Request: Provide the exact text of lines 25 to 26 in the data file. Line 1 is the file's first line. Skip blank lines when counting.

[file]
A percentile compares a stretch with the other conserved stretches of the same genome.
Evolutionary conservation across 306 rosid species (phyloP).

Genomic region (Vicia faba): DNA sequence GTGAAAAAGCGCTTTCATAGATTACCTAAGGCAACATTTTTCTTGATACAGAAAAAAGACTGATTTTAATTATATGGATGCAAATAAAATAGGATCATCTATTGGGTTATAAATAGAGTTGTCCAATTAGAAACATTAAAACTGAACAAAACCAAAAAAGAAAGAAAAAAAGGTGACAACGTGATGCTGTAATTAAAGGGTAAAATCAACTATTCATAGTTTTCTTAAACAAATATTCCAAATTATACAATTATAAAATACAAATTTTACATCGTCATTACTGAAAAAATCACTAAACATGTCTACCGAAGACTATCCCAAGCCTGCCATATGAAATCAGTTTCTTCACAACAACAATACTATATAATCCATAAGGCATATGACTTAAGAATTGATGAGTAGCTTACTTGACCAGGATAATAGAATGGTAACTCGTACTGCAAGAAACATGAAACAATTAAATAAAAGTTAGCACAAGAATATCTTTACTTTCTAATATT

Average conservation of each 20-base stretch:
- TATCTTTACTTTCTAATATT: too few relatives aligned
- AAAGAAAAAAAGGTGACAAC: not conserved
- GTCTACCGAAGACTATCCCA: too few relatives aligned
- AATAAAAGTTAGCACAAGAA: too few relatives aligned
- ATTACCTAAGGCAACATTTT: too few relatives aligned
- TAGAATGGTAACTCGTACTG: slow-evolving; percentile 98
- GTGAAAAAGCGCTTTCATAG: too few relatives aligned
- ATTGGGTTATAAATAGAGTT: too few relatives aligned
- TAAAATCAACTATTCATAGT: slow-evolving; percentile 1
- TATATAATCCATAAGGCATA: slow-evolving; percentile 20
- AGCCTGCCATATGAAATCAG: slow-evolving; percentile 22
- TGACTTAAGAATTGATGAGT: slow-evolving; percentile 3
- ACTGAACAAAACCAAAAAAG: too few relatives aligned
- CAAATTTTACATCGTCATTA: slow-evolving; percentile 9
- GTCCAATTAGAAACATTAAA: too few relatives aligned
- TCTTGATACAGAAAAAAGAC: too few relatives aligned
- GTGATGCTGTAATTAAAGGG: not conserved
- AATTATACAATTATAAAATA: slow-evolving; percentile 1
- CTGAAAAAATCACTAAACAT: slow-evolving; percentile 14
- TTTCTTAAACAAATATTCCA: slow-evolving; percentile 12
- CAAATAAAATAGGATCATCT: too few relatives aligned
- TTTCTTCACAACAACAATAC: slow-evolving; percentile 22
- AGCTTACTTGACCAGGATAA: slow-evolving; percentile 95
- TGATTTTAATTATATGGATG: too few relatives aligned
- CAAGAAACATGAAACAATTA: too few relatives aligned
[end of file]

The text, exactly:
- CAAATAAAATAGGATCATCT: too few relatives aligned
- TTTCTTCACAACAACAATAC: slow-evolving; percentile 22